Under the proposed amendment, NYSE will conduct a two-part evaluation of a Municipal-Bond ETF and its underlying index to determine compliance with the generic listing standards. In the first part of the evaluation, the NYSE will examine the index against existing requirements for fixed-income indices, specifically whether 75 percent of the index holdings have a minimum original principal amount outstanding of $100 million or more. If the index does not satisfy this criterion, the NYSE will apply the alternative listing standards available to indices composed solely of municipal securities and cash. The table below summarizes these alternative listing standards.
|Current Listing Standards for Fixed-Income, Index-Based ETFs||Proposed New Listing Standards for Municipal-Bond ETFs and Their Underlying Index|
|Original Principal Amount Outstanding||Fixed-Income ETF components that in aggregate account for at least 75 percent of the Fixed-Income ETF portion of the weight of the index or portfolio each shall have a minimum original principal amount outstanding of $100 million or more.||Municipal-Bond ETF components that in aggregate account for at least 90 percent of the Municipal-Bond ETF portion of the weight of the index or portfolio each shall have a minimum original principal amount outstanding of at least $5 million and have been issued as part of a transaction of at least $20 million.|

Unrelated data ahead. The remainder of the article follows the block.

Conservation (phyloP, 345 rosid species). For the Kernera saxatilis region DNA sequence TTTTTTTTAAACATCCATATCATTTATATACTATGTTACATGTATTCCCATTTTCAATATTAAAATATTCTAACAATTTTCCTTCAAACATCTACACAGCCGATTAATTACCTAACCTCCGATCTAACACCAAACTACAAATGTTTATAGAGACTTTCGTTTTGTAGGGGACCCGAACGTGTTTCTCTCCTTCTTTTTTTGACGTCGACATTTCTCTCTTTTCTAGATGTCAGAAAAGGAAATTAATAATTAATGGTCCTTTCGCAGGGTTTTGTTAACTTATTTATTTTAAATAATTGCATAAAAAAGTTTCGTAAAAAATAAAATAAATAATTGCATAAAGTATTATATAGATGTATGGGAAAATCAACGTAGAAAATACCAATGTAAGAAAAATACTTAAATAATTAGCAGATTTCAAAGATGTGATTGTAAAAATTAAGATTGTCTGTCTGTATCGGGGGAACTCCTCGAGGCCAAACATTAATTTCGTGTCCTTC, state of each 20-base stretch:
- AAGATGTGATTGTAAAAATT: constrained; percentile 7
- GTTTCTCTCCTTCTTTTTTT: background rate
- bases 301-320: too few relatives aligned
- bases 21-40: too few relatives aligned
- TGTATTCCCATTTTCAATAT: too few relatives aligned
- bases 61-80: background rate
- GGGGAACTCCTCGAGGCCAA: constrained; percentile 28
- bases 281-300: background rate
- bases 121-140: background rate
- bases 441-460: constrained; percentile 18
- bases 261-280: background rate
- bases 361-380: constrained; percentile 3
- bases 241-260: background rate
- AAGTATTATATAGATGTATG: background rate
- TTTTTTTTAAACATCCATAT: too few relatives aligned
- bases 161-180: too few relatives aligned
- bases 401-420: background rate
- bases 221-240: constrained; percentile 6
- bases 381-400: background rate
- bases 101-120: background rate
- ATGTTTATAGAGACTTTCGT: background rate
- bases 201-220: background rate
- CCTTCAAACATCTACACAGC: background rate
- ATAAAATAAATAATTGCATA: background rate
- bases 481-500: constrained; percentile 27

|Maximum Weight of Component Securities||No component fixed-income security (excluding Treasury Securities and Government Sponsored Enterprise/GSE Securities) shall represent more than 30 percent of the Fixed-Income ETF’s portion of the weight of the index or portfolio, and the five most heavily weighted component fixed-income securities in the index or portfolio shall not in the aggregate account for more than 65 percent of the Fixed-Income ETF’s portion of the weight of the index or portfolio.||No component municipal security shall represent more than 10 percent of the municipal securities’ portion of the weight of the index or portfolio, and the five most heavily weighted component municipal securities in the index or portfolio shall not in the aggregate account for more than 30 percent of the municipal securities’ portion of the weight of the index or portfolio.|
|Diversification of Issuers||An underlying index or portfolio (excluding one consisting entirely of exempted securities) must include a minimum of 13 non-affiliated issuers.7||An underlying index or portfolio must include a minimum of 13 non-affiliated issuers.|
|Number of Components||138||500|
Additionally, Municipal-Bond ETFs listed under the amended rule will be subject to requirements consistent with those that are already applicable to ETFs tracking U.S. equity securities, global equity securities, and fixed-income securities regarding:
- index methodology and calculation
- dissemination of information